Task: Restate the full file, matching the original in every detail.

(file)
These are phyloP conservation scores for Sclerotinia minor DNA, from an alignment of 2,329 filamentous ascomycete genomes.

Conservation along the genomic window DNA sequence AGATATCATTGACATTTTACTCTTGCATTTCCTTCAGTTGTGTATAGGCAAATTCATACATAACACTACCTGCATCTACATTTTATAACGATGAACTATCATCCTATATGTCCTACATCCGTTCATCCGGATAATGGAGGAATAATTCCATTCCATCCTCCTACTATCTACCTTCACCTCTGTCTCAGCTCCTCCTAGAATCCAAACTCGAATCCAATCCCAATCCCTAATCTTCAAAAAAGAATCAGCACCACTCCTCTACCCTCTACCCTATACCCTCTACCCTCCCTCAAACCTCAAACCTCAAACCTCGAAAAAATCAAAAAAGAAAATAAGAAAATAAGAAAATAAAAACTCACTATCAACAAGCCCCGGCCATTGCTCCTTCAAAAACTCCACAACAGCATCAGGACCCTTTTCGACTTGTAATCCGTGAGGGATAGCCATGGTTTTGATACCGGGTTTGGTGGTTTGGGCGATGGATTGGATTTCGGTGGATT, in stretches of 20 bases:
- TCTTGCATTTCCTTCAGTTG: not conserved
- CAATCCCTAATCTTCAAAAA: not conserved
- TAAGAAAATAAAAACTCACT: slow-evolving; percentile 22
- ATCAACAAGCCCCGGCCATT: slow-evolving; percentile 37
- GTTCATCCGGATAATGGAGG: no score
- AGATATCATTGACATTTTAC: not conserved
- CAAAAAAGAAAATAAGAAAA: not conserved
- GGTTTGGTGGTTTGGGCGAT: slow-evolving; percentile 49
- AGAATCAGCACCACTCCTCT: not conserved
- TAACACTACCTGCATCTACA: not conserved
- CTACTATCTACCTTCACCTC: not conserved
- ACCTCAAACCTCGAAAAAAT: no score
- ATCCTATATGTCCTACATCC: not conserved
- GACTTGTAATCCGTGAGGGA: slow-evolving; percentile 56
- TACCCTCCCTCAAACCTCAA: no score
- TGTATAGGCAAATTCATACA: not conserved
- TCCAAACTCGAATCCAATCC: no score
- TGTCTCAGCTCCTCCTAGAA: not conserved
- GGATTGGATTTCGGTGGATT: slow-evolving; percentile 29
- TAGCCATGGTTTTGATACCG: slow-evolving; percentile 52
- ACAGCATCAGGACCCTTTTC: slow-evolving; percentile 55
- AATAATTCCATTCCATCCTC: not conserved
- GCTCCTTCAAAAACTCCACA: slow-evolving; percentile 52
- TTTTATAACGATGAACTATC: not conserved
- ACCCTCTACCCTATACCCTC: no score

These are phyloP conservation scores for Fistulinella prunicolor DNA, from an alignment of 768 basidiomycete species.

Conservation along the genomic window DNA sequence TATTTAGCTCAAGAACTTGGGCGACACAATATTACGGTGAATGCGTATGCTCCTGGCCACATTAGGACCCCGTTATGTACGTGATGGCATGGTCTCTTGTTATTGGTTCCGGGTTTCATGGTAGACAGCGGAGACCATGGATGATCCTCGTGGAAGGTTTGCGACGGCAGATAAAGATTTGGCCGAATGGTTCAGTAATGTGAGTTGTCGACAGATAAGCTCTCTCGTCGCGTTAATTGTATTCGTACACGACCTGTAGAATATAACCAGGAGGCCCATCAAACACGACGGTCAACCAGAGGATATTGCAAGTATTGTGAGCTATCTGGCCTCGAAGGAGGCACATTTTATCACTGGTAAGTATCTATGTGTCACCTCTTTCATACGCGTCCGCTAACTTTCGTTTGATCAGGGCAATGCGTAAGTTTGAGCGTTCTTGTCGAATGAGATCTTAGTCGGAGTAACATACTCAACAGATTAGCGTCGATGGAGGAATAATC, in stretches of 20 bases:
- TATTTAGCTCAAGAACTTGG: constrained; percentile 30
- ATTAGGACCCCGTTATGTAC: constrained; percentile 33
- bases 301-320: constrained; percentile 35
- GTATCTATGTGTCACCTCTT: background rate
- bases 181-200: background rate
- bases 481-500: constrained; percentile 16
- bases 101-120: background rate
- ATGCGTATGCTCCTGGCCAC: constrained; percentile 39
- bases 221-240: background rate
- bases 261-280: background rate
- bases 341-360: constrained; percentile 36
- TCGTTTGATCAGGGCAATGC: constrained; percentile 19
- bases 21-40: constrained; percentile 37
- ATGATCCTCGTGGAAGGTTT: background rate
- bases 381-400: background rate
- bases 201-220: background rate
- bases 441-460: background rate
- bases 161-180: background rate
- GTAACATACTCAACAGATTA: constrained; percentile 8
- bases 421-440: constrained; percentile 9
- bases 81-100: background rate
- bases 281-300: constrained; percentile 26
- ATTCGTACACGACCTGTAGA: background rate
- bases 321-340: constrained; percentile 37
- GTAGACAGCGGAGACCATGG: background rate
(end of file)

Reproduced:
These are phyloP conservation scores for Sclerotinia minor DNA, from an alignment of 2,329 filamentous ascomycete genomes.

Conservation along the genomic window DNA sequence AGATATCATTGACATTTTACTCTTGCATTTCCTTCAGTTGTGTATAGGCAAATTCATACATAACACTACCTGCATCTACATTTTATAACGATGAACTATCATCCTATATGTCCTACATCCGTTCATCCGGATAATGGAGGAATAATTCCATTCCATCCTCCTACTATCTACCTTCACCTCTGTCTCAGCTCCTCCTAGAATCCAAACTCGAATCCAATCCCAATCCCTAATCTTCAAAAAAGAATCAGCACCACTCCTCTACCCTCTACCCTATACCCTCTACCCTCCCTCAAACCTCAAACCTCAAACCTCGAAAAAATCAAAAAAGAAAATAAGAAAATAAGAAAATAAAAACTCACTATCAACAAGCCCCGGCCATTGCTCCTTCAAAAACTCCACAACAGCATCAGGACCCTTTTCGACTTGTAATCCGTGAGGGATAGCCATGGTTTTGATACCGGGTTTGGTGGTTTGGGCGATGGATTGGATTTCGGTGGATT, in stretches of 20 bases:
- TCTTGCATTTCCTTCAGTTG: not conserved
- CAATCCCTAATCTTCAAAAA: not conserved
- TAAGAAAATAAAAACTCACT: slow-evolving; percentile 22
- ATCAACAAGCCCCGGCCATT: slow-evolving; percentile 37
- GTTCATCCGGATAATGGAGG: no score
- AGATATCATTGACATTTTAC: not conserved
- CAAAAAAGAAAATAAGAAAA: not conserved
- GGTTTGGTGGTTTGGGCGAT: slow-evolving; percentile 49
- AGAATCAGCACCACTCCTCT: not conserved
- TAACACTACCTGCATCTACA: not conserved
- CTACTATCTACCTTCACCTC: not conserved
- ACCTCAAACCTCGAAAAAAT: no score
- ATCCTATATGTCCTACATCC: not conserved
- GACTTGTAATCCGTGAGGGA: slow-evolving; percentile 56
- TACCCTCCCTCAAACCTCAA: no score
- TGTATAGGCAAATTCATACA: not conserved
- TCCAAACTCGAATCCAATCC: no score
- TGTCTCAGCTCCTCCTAGAA: not conserved
- GGATTGGATTTCGGTGGATT: slow-evolving; percentile 29
- TAGCCATGGTTTTGATACCG: slow-evolving; percentile 52
- ACAGCATCAGGACCCTTTTC: slow-evolving; percentile 55
- AATAATTCCATTCCATCCTC: not conserved
- GCTCCTTCAAAAACTCCACA: slow-evolving; percentile 52
- TTTTATAACGATGAACTATC: not conserved
- ACCCTCTACCCTATACCCTC: no score

These are phyloP conservation scores for Fistulinella prunicolor DNA, from an alignment of 768 basidiomycete species.

Conservation along the genomic window DNA sequence TATTTAGCTCAAGAACTTGGGCGACACAATATTACGGTGAATGCGTATGCTCCTGGCCACATTAGGACCCCGTTATGTACGTGATGGCATGGTCTCTTGTTATTGGTTCCGGGTTTCATGGTAGACAGCGGAGACCATGGATGATCCTCGTGGAAGGTTTGCGACGGCAGATAAAGATTTGGCCGAATGGTTCAGTAATGTGAGTTGTCGACAGATAAGCTCTCTCGTCGCGTTAATTGTATTCGTACACGACCTGTAGAATATAACCAGGAGGCCCATCAAACACGACGGTCAACCAGAGGATATTGCAAGTATTGTGAGCTATCTGGCCTCGAAGGAGGCACATTTTATCACTGGTAAGTATCTATGTGTCACCTCTTTCATACGCGTCCGCTAACTTTCGTTTGATCAGGGCAATGCGTAAGTTTGAGCGTTCTTGTCGAATGAGATCTTAGTCGGAGTAACATACTCAACAGATTAGCGTCGATGGAGGAATAATC, in stretches of 20 bases:
- TATTTAGCTCAAGAACTTGG: constrained; percentile 30
- ATTAGGACCCCGTTATGTAC: constrained; percentile 33
- bases 301-320: constrained; percentile 35
- GTATCTATGTGTCACCTCTT: background rate
- bases 181-200: background rate
- bases 481-500: constrained; percentile 16
- bases 101-120: background rate
- ATGCGTATGCTCCTGGCCAC: constrained; percentile 39
- bases 221-240: background rate
- bases 261-280: background rate
- bases 341-360: constrained; percentile 36
- TCGTTTGATCAGGGCAATGC: constrained; percentile 19
- bases 21-40: constrained; percentile 37
- ATGATCCTCGTGGAAGGTTT: background rate
- bases 381-400: background rate
- bases 201-220: background rate
- bases 441-460: background rate
- bases 161-180: background rate
- GTAACATACTCAACAGATTA: constrained; percentile 8
- bases 421-440: constrained; percentile 9
- bases 81-100: background rate
- bases 281-300: constrained; percentile 26
- ATTCGTACACGACCTGTAGA: background rate
- bases 321-340: constrained; percentile 37
- GTAGACAGCGGAGACCATGG: background rate